‌‌

Attributes

Attributes provide more information about a declaration or type. There are two kinds of attributes in Swift, those that apply to declarations and those that apply to types. For instance, the required attribute—when applied to a designated or convenience initializer declaration of a class—indicates that every subclass must implement that initializer. And the noreturn attribute—when applied to a function or method type—indicates that the function or method doesn’t return to its caller.

You specify an attribute by writing the @ symbol followed by the attribute’s name and any arguments that the attribute accepts:

  • ~~~~ @attribute name ~~~~

  • ~~~~ @attribute name(attribute arguments) ~~~~

Some declaration attributes accept arguments that specify more information about the attribute and how it applies to a particular declaration. These attribute arguments are enclosed in parentheses, and their format is defined by the attribute they belong to.

Declaration Attributes

You can apply a declaration attribute to declarations only. However, you can also apply the noreturn attribute to a function or method type.

assignment : Apply this attribute to functions that overload a compound assignment operator. Functions that overload a compound assignment operator must mark their initial input parameter as inout. For an example of how to use the assignment attribute, see Compound Assignment Operators.

class_protocol : Apply this attribute to a protocol to indicate that the protocol can be adopted by class types only.

If you apply the objc attribute to a protocol, the
class_protocol attribute is implicitly applied to
that protocol; there’s no need to mark the protocol with the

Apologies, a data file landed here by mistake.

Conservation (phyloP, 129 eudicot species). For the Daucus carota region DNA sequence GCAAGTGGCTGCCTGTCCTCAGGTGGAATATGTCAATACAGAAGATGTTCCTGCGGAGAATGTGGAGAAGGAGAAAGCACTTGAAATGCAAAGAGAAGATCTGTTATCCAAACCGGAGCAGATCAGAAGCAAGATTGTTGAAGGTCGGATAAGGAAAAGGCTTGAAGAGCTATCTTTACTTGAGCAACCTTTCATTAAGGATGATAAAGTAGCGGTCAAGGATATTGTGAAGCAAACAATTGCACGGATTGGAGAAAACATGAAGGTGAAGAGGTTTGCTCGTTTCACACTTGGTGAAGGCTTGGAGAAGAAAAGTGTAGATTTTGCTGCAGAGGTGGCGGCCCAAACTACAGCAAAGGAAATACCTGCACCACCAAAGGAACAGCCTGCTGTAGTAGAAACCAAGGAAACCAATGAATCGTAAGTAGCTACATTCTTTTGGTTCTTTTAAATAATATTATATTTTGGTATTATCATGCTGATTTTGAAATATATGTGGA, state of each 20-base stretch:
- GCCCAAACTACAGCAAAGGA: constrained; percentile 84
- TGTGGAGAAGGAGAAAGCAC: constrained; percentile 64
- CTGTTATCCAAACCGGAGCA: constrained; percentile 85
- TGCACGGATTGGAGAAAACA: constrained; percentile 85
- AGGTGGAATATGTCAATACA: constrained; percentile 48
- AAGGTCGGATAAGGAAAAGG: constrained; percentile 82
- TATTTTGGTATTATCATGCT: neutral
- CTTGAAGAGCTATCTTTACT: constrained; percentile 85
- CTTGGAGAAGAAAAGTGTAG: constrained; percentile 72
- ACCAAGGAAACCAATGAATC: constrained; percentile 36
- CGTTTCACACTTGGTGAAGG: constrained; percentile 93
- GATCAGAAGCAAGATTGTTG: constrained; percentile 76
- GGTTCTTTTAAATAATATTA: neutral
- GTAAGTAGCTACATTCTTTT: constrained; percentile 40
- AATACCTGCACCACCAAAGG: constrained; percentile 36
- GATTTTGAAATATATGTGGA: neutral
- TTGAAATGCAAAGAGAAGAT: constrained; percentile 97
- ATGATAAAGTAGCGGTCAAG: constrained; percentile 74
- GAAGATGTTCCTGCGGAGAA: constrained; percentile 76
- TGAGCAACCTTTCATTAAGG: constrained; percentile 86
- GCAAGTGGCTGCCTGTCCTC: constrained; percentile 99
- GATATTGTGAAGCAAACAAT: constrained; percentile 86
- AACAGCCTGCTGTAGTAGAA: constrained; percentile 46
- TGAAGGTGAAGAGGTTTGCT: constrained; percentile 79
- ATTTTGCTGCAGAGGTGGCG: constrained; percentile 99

class_protocol attribute explicitly.

exported : Apply this attribute to an import declaration to export the imported module, submodule, or declaration from the current module. If another module imports the current module, that other module can access the items exported by the current module.

final : Apply this attribute to a class or to a property, method, or subscript member of a class. It’s applied to a class to indicate that the class can’t be subclassed. It’s applied to a property, method, or subscript of a class to indicate that that class member can’t be overridden in any subclass.

lazy : Apply this attribute to a stored variable property of a class or structure to indicate that the property’s initial value is calculated and stored at most once, when the property is first accessed. For an example of how to use the lazy attribute, see Lazy Stored Properties.

noreturn : Apply this attribute to a function or method declaration to indicate that the corresponding type of that function or method, T. You can mark a function or method type with this attribute to indicate that the function or method doesn’t return to its caller.

You can override a function or method that is not marked with the
noreturn attribute with a function or method that is.
That said, you can’t override a function or method that is marked
with the noreturn attribute with a function or method
that is not. Similar rules apply when you implement a protocol
method in a conforming type.

NSCopying : Apply this attribute to a stored variable property of a class. This attribute causes the property’s setter to be synthesized with a copy of the property’s value—returned by the copyWithZone method—instead of the value of the property itself. The type of the property must conform to the NSCopying protocol.

The NSCopying attribute behaves in a way similar to
the Objective-C copy property attribute.

NSManaged : Apply this attribute to a stored variable property of a class that inherits from NSManagedObject to indicate that the storage and implementation of the property are provided dynamically by Core Data at runtime based on the associated entity description.